The incident that killed Gunner John Boyd is recorded in the War services of the 62nd West Riding Divisional Artillery (page 16)

On the 26th May a sad disaster occurred in D/312 Howitzer Battery. The camouflage over one of the howitzers caught fire and blazed up. It was merely a question of a few moments when the flames should reach the ammunition and cause a terrible

explosion, but there was a slight chance of the fire being put out in time, and Capt. H. B. Gallimore, who was temporarily commanding the battery, with Lieut. G.Hardy and a party of N.C.O.'s and men, made a gallant attempt to extinguish the flames. Unfortunately their efforts were vain, and there was a tremendous explosion.

Poor Gallimore was killed, and also ten others (including all the six "Numbers One" of the battery), while Hardy was dangerously wounded, and also five gunners more or less severely. The loss of two such officers and six of the most valuable N.C.O.'s was a very serious blow to D/312, but the splendid act of devotion, in which they sacrificed their brave young lives, conferred a lustre not only on their own battery, but on the whole of the Divisional Artillery, and will not soon be forgotten. Hardy, unhappily, died of his wounds on the 28th.

John Boyd is buried with his comrades in the H.A.C. CEMETERY, ECOUST-ST. MEIN


Sad Disaster D/312 Battery 26-May-1917

Came accross an account from the War services of the 62nd West Riding Divisional Artillery whilst researching one of those remembered on Remembered Today.

In one incident D/312 battery lost two officers, all thier number ones and experienced soldiers. A tragic loss of life that removed many of the key elements for the running of an efficient battery.

Thanks to ororkep aka Paul the war diary entry has been recorded on another post:


26/5/17, at St. Mein. Time 1.30pm.

Explosion at D Battery causing death of Capt.H. B. Gallimore and 10 other ranks. Lt. G Hardy and 3 others seriously wounded. (over written at later date- later died of his wounds) Fire caused by a spark from firing gun that ignited the overhead fishing net camouflage. It spread to the gun pit. Officers and NCO hurried to extinguish it with earth and spades. 3 minutes later the shells exploded. One gun destroyed and another damaged. Incident caused CRA order to be issued that if future fire occurs men are to evacuate and not try to extinguish it.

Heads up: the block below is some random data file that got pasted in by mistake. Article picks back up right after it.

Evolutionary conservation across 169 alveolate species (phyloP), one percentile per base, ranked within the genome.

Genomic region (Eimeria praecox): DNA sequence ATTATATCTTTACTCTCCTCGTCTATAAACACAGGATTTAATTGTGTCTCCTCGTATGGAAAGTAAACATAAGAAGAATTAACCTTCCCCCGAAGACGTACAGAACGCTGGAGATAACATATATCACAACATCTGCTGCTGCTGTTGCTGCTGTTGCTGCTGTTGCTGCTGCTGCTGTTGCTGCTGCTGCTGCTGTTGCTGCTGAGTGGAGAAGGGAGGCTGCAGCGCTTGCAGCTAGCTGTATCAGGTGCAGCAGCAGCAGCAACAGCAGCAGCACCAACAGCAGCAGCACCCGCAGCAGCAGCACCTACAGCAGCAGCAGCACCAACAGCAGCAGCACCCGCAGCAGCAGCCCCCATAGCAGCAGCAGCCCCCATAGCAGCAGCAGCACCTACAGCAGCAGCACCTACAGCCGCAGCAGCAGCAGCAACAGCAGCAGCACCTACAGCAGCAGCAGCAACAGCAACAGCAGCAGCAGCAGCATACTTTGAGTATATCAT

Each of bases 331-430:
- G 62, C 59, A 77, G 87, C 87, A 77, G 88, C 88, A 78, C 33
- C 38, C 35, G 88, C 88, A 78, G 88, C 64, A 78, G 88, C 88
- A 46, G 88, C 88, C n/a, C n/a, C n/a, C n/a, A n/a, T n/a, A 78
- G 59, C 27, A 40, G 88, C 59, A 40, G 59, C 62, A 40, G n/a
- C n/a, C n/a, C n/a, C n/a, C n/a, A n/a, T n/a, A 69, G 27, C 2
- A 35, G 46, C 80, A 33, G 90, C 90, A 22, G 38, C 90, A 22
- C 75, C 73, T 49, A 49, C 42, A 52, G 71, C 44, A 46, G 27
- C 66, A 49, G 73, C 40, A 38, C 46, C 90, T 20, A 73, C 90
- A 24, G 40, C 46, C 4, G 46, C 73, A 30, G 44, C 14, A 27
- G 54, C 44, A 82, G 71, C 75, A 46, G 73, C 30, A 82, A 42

Mjr. F. H. Lister CO 312 Bde.

From War services of the 62nd West Riding Divisional Artillery

On the 26th May a sad disaster occurred in D/312 Howitzer Battery. The camouflage over one of the howitzers caught fire and blazed up. It was merely a question of a few moments when the flames should reach the ammunition and cause a terrible

explosion, but there was a slight chance of the fire being put out in time, and Capt. H. B. Gallimore, who was temporarily commanding the battery, with Lieut. G.Hardy and a party of N.C.O.'s and men, made a gallant attempt to extinguish the flames. Unfortunately their efforts were vain, and there was a tremendous explosion.

Poor Gallimore was killed, and also ten others (including all the six "Numbers One" of the battery), while Hardy was dangerously wounded, and also five gunners more or less severely. The loss of two such officers and six of the most valuable N.C.O.'s was a very serious blow to D/312, but the splendid act of devotion, in which they sacrificed their brave young lives, conferred a lustre not only on their own battery, but on the whole of the Divisional Artillery, and will not soon be forgotten. Hardy, unhappily, died of his wounds on the 28th.

:poppy: The gallant men of D Battery 312 Brigade RFA are burried in the H.A.C. CEMETERY, ECOUST-ST. MEIN

Gunner J BOYD grave ref III.B.26

Acting Bombardier GE BUCKNALL grave ref III.B25

Captain HB GALLIMORE grave ref III.B.24

Acting Bombardier F HARDAKER grave ref III.B.19